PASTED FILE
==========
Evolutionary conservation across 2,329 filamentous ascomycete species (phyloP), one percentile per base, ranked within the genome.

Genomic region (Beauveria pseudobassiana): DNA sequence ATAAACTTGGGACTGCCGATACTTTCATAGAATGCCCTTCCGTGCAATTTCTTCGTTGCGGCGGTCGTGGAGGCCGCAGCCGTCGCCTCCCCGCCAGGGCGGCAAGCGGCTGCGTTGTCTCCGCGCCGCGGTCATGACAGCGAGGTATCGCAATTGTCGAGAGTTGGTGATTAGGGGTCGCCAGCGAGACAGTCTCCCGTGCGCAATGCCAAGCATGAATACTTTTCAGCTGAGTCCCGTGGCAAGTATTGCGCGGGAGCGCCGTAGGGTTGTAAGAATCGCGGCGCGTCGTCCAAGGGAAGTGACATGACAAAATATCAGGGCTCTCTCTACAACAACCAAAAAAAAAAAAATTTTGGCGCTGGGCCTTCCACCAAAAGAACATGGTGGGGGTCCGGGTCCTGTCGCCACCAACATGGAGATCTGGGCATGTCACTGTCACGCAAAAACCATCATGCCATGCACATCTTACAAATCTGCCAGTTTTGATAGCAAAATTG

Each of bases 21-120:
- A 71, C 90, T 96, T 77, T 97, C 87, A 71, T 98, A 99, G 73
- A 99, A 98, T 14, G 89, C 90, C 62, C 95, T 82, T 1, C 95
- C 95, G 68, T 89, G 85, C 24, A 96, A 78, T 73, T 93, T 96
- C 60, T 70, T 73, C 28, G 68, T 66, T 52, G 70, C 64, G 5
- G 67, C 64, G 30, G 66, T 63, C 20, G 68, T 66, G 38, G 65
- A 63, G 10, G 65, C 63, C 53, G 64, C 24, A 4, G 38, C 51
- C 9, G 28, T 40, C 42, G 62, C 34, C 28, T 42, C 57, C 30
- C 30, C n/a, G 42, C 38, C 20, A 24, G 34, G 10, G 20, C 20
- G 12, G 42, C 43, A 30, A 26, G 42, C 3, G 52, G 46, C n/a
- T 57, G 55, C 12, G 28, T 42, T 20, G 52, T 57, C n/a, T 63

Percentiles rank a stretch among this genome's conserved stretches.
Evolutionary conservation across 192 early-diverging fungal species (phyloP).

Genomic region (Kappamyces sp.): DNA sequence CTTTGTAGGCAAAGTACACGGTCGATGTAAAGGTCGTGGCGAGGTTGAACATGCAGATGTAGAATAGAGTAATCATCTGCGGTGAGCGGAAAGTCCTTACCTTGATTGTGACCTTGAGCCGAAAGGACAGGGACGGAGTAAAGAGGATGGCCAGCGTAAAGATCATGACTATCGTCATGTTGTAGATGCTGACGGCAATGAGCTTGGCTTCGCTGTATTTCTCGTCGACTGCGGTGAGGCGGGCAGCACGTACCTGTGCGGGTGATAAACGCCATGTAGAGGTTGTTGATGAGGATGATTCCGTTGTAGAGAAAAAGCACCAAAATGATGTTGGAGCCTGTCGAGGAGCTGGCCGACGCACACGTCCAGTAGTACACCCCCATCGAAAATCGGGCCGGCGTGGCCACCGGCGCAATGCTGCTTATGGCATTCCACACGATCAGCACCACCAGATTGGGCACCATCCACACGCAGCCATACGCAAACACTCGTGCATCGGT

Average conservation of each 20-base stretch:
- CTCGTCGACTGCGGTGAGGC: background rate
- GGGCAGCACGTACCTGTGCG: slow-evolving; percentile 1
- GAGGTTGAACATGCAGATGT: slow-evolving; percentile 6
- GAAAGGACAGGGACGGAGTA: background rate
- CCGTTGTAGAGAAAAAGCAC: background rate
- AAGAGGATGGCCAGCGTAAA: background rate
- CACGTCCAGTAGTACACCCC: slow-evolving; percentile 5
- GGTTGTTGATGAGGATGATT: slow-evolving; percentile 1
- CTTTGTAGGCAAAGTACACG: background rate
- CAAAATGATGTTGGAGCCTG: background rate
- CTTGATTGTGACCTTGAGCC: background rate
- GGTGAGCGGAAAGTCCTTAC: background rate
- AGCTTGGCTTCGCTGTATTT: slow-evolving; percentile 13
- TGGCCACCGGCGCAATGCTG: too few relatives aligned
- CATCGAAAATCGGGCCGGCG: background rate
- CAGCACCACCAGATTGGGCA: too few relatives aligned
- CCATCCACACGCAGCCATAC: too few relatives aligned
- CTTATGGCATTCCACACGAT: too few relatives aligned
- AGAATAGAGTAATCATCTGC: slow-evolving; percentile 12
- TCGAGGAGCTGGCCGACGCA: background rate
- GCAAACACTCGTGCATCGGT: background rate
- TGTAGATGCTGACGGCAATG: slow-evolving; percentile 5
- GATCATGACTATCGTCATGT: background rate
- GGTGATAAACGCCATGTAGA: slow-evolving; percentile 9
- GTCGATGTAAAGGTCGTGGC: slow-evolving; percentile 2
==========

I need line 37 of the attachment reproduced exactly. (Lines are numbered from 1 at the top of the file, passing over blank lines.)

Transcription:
- TCGAGGAGCTGGCCGACGCA: background rate